Different cultures provide wide ranging sales challenges
Edward Queffelec, Tim Barber, Andrew Pearce, Peter Dahm, Mike Hamlin, Rene Cardona, Gabriella Somerville, John Hopkinson, Jay Mesinger, Larry McElyea and Jolie Howard have a lot in common. They are among aircraft sales specialists who have built up techniques over the years to ensure they take different cultures as well as individual needs properly into account.
Peter Dahm worked from January 2005 to build up the helicopter team of Avinco Ltd, a company created in 2004 with the focus on trading with commercial aircraft and helicopters.
Dahm says: "This involved both buying and trading in and reselling as well as remarketing, brokering, consulting, organising and managing major retrofits. On the helicopter side Avinco has a formal and very close cooperation relationship with the Eurocopter group, although there is no link on the shareholder side."
He says: "Of course there are different spirits and cultures depending on the location of a client which can vary from being a commercial operator in Europe to an oil and gas operator in Malaysia. We, for example, have a team of young people who have worked in various parts of the world for several years."
Potential upsets range from unexpected technical problems popping up during a client's inspection to financing being delayed or collapsing. Dahm adds: "With the need to support and 'get it redone,' stress is certainly part of a real salesman's life."
Andrew Pearce, regional director of the Innotech-Execaire Aviation Group, confirms: "Of course you are dealing with different individuals from different nations who have varying cultural views and methods of doing business. The contrast between the requirements of say a Russian and an Arab is marked. Beyond that each transaction has a seller or buyer with different expectations and needs. These differences will drive the nature of the negotiation and this is where the skill of the aircraft broker comes in.
"Problems can vary enormously from a sudden family bereavement or unexpected exchange rate fluctuations to over-sensitive lawyers. However, the most common event or 'gremlin' can be a finding in the pre-purchase inspection which is of an airworthy nature. Even the smallest item that is easily repairable or fixable can often un-nerve the buyer who will then go and look at an alternative aircraft."
Pearce says: "Personally I enjoy the variety of dealing with different individuals, different cultures, different aircraft types, time zones and locations. It is what makes the job very interesting. Depending on the nature of the deal and your clients' needs and expectations, it can indeed be very stressful. Your days going through a deal can be a rollercoaster ride of emotions. There are great highs when things are going well and deep lows when it seems a deal is struggling. However, you have to be philosophical and find a solution to ensure a successful conclusion is reached."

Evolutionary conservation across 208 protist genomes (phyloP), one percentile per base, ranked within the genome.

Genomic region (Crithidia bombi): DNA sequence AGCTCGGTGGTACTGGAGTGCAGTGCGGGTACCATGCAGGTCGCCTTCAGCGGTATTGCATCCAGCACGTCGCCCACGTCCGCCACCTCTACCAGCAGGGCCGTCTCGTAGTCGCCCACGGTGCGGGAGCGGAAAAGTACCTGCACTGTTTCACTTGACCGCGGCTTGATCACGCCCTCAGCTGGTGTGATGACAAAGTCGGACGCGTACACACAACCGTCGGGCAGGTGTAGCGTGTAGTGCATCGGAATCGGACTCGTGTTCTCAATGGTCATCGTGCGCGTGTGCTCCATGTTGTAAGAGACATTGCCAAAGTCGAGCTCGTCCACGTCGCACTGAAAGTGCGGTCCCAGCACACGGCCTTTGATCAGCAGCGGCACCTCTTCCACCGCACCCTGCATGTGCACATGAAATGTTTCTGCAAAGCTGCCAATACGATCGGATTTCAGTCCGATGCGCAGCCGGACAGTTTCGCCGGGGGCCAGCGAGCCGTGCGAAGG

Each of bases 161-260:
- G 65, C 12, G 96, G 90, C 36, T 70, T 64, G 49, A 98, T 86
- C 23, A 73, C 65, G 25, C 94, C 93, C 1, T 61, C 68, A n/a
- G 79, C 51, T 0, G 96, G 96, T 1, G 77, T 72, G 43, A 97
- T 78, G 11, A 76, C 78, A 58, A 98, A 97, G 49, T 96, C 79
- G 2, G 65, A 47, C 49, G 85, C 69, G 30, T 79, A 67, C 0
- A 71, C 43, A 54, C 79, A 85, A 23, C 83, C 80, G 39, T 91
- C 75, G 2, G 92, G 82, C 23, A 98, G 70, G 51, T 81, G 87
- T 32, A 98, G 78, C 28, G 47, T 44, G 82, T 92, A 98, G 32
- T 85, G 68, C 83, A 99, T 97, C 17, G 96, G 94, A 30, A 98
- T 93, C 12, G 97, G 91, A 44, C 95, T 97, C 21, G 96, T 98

Rene Cardona, an aircraft sales representative for Duncan Aviation, Inc, says: "There are lots of intricacies present in the pre-owned aircraft market and you need to be able to understand those and work hard for your clients. If you can do that, you can be successful in this business. In addition to English, I am able to speak Spanish and Portuguese. This multilingual ability has been instrumental in numerous international transactions. And aviation has certainly grown internationally over the last several years, not just in Europe but in South and Latin America as well."
Cardona adds: "The bottom line is that selling aircraft is a relationship business. If I know my client well, know what they want with and in an aircraft and understand their preferences, I can develop a long-term working relationship with them. That means that when they are ready to upgrade to a different aircraft or add another aircraft to their flight department, they are familiar with me and my work ethic and I am their first call."
Customers in different countries do have different expectations and negotiate in different ways. Cardona says: "One of the primary differences is in the buyer's or seller's relationship with their acquisition or sales agent. The buyer out of Europe, Asia or South America is more predisposed to do the transactions themselves without the assistance of an agent. This leaves them in a weaker position as they may not know the ins and outs of aircraft transaction process."
Cardona concludes: "The successful aircraft salesmen live a relatively good lifestyle, although it is a somewhat stressful career. The ones that have been doing it for a long time can more than likely be deemed successful. Therefore they have been able to balance how they deal with their clients, and have learned to come to terms with the industry's ups and downs."
Gabriella Somerville says: "Cultural awareness plays a major role within the aircraft sales arena. The art of negotiation is to understand your clients' DNA: that includes their emotional, behavioural, cultural beliefs and patterns. Successful communication is key to securing the relationship between the client and broker, the broker can then position their approach and tailor their strategy – making the seamless transition and conversion.